C. African Republic militia leader turned over to tribunal

THE HAGUE, Netherlands (AP) — A commander in a Central African Republic militia has been arrested and turned over to the International Criminal Court to face charges that include murder and torture, the court announced Saturday.

The court, established to prosecute atrocities such as war crimes, said Central African Republic authorities surrendered Alfred Yekatom on Saturday. Court spokesman Fadi El Abdallah would not say if Yekatom already had been sent to the court’s headquarters in The Hague.

The Central African Republic has been plagued by interreligious and intercommunal fighting since 2013, when predominantly Muslim Seleka rebels seized power in the capital and mainly Christian anti-Balaka militias fought back. The violence left thousands of people dead and displaced hundreds of thousands more.

The court alleges that Yekatom commanded some 3,000 anti-Balaka fighters responsible for atrocities committed between December 2013 and August 2014 in the capital, Bangui, and other locations.


“Now, he must answer in court for his actions,” the court’s chief prosecutor, Fatou Bensouda, said in a statement .

Bensouda paid tribute to witnesses who helped her build the case against Yekatom, saying “justice would not be possible” without them.

“We cannot undo the suffering that has been inflicted on victims, but we remain committed to doing our part … to advance justice and accountability in the Central African Republic,” Bensouda added.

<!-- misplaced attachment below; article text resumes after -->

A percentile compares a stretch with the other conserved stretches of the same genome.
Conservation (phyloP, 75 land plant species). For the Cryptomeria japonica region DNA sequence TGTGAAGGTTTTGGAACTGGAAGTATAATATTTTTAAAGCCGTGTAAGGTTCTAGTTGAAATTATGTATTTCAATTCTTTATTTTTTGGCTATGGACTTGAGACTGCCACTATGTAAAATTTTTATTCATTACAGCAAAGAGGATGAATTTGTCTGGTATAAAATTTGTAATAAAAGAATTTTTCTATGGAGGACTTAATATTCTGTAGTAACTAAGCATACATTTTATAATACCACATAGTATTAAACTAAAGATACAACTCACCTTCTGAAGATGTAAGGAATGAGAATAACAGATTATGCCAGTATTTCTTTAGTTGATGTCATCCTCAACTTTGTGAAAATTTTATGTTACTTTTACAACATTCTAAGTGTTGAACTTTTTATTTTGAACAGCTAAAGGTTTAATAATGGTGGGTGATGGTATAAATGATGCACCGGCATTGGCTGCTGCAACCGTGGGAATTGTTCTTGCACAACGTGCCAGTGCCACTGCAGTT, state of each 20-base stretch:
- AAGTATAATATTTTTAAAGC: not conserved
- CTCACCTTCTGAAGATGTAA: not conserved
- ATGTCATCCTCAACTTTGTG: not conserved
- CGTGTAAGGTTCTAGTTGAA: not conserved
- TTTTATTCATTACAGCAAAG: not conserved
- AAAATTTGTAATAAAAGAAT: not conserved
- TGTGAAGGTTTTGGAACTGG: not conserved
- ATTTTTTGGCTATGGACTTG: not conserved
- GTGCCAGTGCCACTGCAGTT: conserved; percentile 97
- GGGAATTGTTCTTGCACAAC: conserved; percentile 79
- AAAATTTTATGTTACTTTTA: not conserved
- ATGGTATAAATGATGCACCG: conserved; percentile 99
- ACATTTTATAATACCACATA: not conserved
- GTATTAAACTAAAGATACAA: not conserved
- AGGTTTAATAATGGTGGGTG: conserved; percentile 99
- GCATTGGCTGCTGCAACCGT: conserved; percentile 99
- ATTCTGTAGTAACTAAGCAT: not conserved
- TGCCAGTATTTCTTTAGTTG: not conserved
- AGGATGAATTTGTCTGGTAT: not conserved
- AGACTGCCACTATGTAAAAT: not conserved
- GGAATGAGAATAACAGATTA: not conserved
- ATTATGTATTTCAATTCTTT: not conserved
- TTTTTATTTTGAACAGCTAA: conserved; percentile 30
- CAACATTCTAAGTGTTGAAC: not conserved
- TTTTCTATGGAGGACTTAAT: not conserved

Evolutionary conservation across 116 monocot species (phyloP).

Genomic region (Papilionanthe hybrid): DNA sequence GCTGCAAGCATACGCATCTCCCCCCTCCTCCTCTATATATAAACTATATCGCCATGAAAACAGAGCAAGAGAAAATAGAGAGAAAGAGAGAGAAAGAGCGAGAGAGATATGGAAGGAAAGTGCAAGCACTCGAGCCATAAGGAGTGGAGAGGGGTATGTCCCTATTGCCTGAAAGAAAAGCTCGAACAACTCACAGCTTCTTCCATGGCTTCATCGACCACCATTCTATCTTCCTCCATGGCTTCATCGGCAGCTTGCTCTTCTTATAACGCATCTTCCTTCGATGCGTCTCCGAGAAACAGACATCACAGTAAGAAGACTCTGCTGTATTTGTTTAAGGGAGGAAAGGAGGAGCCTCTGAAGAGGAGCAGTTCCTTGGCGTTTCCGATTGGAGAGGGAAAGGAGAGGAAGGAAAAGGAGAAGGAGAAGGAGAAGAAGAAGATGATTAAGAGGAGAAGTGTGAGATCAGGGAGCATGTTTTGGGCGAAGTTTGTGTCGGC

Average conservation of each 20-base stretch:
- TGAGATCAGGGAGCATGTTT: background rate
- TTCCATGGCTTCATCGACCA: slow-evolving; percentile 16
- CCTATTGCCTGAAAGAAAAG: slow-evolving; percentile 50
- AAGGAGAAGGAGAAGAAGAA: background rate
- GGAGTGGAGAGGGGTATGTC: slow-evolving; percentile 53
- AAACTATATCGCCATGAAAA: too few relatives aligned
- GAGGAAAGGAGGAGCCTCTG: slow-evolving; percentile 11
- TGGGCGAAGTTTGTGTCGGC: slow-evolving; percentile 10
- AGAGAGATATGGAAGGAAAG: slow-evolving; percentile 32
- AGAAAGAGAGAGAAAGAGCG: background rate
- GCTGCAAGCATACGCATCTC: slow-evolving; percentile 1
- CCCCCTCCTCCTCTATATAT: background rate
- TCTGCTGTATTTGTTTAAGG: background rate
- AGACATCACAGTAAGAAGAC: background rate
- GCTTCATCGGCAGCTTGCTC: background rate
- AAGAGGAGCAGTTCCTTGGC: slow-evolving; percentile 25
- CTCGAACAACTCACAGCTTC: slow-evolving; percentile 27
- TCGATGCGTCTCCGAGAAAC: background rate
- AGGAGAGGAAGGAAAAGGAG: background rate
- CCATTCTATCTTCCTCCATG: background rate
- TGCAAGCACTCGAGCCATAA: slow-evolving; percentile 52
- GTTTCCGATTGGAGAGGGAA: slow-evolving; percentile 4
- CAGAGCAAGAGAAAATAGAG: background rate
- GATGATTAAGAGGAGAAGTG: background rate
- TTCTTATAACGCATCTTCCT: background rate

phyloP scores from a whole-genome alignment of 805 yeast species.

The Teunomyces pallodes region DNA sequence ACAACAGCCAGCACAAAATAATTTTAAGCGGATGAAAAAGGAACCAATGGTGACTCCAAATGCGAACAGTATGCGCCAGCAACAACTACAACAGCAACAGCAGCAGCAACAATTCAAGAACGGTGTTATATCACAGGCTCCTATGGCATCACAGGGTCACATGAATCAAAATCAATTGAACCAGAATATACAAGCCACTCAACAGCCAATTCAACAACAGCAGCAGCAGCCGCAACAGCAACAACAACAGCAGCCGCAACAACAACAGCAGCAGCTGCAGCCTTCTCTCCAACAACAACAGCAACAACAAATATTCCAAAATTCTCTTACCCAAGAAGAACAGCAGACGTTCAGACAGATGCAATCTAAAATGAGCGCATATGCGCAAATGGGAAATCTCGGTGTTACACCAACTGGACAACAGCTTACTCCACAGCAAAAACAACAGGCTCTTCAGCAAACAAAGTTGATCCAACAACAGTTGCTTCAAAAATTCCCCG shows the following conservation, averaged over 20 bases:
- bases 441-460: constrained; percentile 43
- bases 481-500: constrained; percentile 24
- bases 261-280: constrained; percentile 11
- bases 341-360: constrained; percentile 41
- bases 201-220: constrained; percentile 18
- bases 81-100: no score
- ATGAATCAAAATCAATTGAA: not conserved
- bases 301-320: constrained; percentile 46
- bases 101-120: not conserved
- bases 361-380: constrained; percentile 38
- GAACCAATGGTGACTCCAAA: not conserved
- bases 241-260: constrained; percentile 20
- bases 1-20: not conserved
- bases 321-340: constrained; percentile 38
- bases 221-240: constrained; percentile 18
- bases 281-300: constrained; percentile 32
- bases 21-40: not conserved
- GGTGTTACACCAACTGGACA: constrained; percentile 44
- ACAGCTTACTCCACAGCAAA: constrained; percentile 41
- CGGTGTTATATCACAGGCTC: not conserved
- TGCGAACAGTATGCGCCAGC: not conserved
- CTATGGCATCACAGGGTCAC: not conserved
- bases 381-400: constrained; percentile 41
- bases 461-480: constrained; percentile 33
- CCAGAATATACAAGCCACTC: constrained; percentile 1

The court said Yekatom would make his first appearance before judges “in due course,” when he will be asked if he understands the charges and his rights.

The International Federation for Human Rights welcomed Yekatom’s transfer to ICC custody.

The move “confirms the authorities’ commitment to cooperate with the ICC when they are unable to pursue those most responsible for war crimes,” said Drissa Traore, a vice president of the federation.

The government of the Central African Republic asked the ICC in May 2014 to investigate crimes allegedly committed by both the Seleka and the anti-Balaka.

Traore urged the court to follow up the charges against Yekatom with a case against Seleka leaders “so that the ICC can target the perpetrators of these crimes and better reflect the totality of abuses suffered by victims.”

In June, ICC appeals judges overturned the conviction of former Congolese Vice President Jean-Pierre Bemba for atrocities committed by his forces in Central African Republic in 2002-2003.

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